By 1965 Warhol's growing fame was attracting other New York celebrities, who wanted to see and be seen at The Factory. At the same time the media hounded Warhol, while visitors and hangers-on jostled for his attention. During the autumn of 1965, at the opening of Warhol's exhibition at the Institute of Contemporary Art in Philadelphia, four thousand people sqeezed into two small rooms and staff had to remove the paintings off the walls for security. It was an art exhibition without art!
"I wondered what it was that had made all those people scream," Warhol later recalled, in the book Popism (1980, Warhol & Hackett). "It was incredible to think of it happening at an art opening. But then, we weren't just at the art exhibit - we were the art exhibit."
In 1966 The Factory crowd began to congregate in the evenings at a restaurant on Union Square known as Max's Kansas City. It was popular with artists and writers and its back rooms hosted a circus of exhibitionism, drugs, and sexuality. Celebrity visitors included Truman Capote, Bobby Kennedy, along with influential figures from the city's establishment as well as its Underground. But Warhol remained the catalyst: the presence that inspired or passively provoked people to live out their fantasies, while he watched or took photographs.
One of New York's most prestigious galleries of postmodernist art was owned by Leo Castelli. Warhol had always wanted to have a solo show there (Roy Lichtenstein had had one there in 1962), and Castelli finally gave him one in 1964. His first show, was of the "Flowers" in which Warhol moved further away from naturalism in his palette - not that his earlier works were in any strong sense naturalistic, but he tended either to use a scale of values that corresponded to nature, or a more artificial scale with at least a residual resemblance. From 1964, he began to incorporate wholly non-naturalistic colours in his palette: for example, painting turquoise and pink "Campbell's Soup Cans" instead of red and white ones and creating multi-tone "Self Portraits" with a blue face and yellow hair.
By 1966, having become New York's leading art celebrity of the sixties, with an exhibition in the most fashionable gallery, Warhol was becoming bored with painting and virtually stopped, preferring to focus on promoting a psychedelic, multi-media performance called "The Exploding Plastic Inevitable," featuring the rock band Velvet Underground. He also turned increasingly to film, shooting The Chelsea Girls (1966), the first financially successful, if supremely boring, underground film. This was followed by a number of appalling films that failed totally to justify their artistic billings. This was no surprise, since his early films were uncompromisingly Warholesque in their passivity. All he did was simply to point the camera at someone and let it run, there was no sound track, as in his 6-hour, actionless movie entitled Sleep (1963). In Eat (1963) the camera focuses continuously for 45 minutes on pop artist Robert Indiana as he devours a mushroom. In Empire (1964) the camera focuses rigidly for 8 hours on the top of the Empire State Building.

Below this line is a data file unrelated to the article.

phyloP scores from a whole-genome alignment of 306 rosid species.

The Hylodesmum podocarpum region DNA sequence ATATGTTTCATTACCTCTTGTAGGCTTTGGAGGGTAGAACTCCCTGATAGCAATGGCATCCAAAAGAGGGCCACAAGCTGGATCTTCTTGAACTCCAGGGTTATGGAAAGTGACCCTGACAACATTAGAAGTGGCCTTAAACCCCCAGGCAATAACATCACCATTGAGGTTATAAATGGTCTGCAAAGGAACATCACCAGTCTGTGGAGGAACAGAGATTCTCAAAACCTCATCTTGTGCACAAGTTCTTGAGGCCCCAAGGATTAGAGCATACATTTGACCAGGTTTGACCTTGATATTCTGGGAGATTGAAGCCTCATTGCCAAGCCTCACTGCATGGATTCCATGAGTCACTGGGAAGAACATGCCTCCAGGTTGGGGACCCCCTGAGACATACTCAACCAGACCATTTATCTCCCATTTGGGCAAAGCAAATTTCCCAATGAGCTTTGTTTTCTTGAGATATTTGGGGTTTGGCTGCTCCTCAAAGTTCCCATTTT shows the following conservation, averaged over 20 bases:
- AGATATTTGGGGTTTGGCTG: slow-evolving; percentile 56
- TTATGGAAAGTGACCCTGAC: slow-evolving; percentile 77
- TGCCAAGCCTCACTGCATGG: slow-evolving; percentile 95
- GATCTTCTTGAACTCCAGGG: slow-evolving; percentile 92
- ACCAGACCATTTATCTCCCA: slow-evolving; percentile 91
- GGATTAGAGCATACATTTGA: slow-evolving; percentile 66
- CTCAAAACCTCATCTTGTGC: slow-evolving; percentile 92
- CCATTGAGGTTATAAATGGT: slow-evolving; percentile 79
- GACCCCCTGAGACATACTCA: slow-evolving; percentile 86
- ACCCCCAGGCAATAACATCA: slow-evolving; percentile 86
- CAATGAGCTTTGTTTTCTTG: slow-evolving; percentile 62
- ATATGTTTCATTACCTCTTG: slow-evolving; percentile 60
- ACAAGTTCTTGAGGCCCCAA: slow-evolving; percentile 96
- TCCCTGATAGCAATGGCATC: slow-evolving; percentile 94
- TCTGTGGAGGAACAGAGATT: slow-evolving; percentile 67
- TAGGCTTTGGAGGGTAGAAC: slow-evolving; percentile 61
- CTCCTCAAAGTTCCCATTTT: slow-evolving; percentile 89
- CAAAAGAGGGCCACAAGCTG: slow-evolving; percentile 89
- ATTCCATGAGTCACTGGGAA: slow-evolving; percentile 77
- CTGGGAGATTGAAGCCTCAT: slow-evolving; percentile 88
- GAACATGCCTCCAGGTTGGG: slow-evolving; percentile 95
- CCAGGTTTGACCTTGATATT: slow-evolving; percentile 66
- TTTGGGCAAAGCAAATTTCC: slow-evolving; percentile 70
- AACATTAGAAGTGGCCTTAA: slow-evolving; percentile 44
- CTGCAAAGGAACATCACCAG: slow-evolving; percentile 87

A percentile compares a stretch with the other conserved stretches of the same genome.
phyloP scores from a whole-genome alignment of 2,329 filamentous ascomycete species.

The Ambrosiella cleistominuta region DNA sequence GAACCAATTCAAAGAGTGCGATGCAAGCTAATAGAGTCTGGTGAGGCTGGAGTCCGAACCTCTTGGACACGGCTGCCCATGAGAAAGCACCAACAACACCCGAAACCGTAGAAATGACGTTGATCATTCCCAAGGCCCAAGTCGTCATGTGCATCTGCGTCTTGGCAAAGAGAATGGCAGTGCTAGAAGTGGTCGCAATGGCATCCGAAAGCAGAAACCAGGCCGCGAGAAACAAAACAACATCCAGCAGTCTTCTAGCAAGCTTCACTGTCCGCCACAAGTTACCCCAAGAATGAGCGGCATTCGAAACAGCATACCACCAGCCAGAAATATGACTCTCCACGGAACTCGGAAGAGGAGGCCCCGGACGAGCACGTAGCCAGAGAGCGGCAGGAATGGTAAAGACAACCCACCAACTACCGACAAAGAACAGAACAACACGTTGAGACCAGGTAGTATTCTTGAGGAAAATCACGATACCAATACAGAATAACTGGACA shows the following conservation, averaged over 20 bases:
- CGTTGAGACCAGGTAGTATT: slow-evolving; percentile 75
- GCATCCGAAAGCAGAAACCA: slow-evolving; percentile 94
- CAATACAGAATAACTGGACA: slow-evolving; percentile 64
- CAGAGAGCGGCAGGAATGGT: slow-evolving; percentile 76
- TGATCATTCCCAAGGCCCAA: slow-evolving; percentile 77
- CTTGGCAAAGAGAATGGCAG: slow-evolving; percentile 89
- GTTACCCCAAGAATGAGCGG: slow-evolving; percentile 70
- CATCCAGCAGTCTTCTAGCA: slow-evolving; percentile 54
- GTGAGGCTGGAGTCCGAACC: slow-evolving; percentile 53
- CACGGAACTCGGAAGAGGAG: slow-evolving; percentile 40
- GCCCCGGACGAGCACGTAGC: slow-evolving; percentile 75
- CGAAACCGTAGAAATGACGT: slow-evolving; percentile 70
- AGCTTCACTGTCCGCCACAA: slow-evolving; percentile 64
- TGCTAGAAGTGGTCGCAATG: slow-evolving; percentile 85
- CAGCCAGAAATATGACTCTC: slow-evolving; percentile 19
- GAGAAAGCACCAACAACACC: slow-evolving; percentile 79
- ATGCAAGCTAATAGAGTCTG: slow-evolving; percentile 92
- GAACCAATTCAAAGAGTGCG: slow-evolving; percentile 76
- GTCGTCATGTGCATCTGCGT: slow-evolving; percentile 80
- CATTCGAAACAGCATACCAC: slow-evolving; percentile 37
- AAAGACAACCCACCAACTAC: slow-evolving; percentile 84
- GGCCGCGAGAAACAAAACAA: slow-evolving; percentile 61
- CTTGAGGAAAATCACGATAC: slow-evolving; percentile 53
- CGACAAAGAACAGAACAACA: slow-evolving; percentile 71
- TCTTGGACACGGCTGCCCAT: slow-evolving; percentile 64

In 1967 The Factory moved to 33 Union Square West and the scene became more and more weird until June 1968 when Warhol was shot and seriously wounded by a groupie Valerie Solanas, who had a small part in one of his films. The carnival atmosphere ended abruptly. Warhol was pronounced dead on the operating table but luckily revived. After spending 8 weeks in hospital he returned to The Factory a frightened man. Despite his fear that he might lose his creativity without the stimulus of carnival-type chaos around him, access to the studio was tightened. The Factory concentrated on mass-producing art that would sell: that is, commercial souvenirs of the avant-garde that Warhol called "Business Art.
In fact, Warhol's artworks had been produced using assembly-line methods since 1963 - during the mid-60s The Factory manufactured up to 80 silkscreen paintings per day day and at one point a film every week. In any event, by mid-1969, Warhol's fine art had largely dried up. As Brigid Polk, one of Warhol's studio assistants, was quoted as saying: "I've been doing it all for the last year and a half. Andy doesn't do art anymore. He's bored with it." It was true, largely. Warhol had turned his attention to other enterprises such as Interview, his high-society gossip magazine.
During the early 1970s Warhol rekindled his interest in painting with a series of society portraits and pictures of the Chinese Communist leader Mao Zedong - eg. Mao (1973, Art Institute of Chicago). By now, Warhol had become an internationally known artist-celebrity - the most talked-about artist after Picasso, and a regular guest at A-list social occasions and cultural events. As the Vietnam endgame began to unfold, alongside the political and criminal revelations of Watergate, both the very rich and the counterculture protest movement concerned themselves with symbols. Warhol's paintings of Chairman Mao amused wealthy art collectors while at the same time confirming the ascendancy of Western capitalism by transforming the iconic champion of the world revolution into a consumer product for the rich.
More portrait paintings appeared. Indeed, Warhol's society silkscreen portraits of the seventies revitalized the genre of portrait art. Many were printed onto prepared grounds of textural brushwork in a standard format of two 40 X 40-inch panels, and many of the subjects took on the appearance of dimensionless, plastic objects.
In the seventies and eighties, Warhol took on more advertising and design commissions. He even became a consumer product himself, when he was featured in the 1986 Christmas catalogue for Neiman-Marcus: it advertised a portrait session with Warhol at a cost of $35,000. Warhol's intensifying association with status and money exploited the superficiality and materialism of American consumer culture in the 70s and 80s, as individuals everywhere began to feel more alienated with the unreality of life. As the artist himself admitted: "I don't know where the artificial stops and the real starts." A sad admission from the high priest of pop art, who made a career out of revealing the "truth" about modern society.